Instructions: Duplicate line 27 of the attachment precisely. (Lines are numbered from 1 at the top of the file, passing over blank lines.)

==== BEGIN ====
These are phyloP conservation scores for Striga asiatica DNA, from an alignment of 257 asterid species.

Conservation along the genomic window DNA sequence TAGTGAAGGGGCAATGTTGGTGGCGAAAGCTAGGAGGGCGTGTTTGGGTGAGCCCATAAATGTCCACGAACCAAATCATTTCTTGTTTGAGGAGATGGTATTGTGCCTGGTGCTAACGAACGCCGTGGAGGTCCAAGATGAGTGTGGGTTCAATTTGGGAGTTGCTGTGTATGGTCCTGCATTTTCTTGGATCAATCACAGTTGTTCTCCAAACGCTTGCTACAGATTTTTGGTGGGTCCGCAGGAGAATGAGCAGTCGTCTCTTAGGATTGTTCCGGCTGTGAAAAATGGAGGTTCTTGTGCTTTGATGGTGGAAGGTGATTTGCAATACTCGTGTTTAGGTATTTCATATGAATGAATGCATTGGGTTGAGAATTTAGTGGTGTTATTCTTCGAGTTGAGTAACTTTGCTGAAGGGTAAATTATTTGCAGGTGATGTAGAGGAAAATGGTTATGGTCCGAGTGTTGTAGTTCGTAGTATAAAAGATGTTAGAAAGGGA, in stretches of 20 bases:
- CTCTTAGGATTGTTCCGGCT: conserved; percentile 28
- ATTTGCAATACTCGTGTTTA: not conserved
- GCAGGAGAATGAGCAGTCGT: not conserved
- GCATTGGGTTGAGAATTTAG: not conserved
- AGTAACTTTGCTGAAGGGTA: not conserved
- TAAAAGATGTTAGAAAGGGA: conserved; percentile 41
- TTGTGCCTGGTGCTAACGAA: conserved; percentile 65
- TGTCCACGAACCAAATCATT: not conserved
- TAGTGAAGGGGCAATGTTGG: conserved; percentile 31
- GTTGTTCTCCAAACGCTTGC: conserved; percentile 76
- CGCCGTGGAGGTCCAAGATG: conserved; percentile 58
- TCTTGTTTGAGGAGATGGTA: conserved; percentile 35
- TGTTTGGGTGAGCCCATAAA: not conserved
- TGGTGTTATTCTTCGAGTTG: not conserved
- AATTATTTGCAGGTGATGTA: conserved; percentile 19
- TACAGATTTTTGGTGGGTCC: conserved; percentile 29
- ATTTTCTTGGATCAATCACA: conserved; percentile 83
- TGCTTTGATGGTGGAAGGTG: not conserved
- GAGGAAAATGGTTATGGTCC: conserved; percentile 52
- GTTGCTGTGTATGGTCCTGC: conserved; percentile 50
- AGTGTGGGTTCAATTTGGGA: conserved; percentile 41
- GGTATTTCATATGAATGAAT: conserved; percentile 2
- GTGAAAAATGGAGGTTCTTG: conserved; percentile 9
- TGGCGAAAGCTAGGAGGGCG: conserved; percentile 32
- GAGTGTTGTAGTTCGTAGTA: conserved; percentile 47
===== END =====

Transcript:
- GAGTGTTGTAGTTCGTAGTA: conserved; percentile 47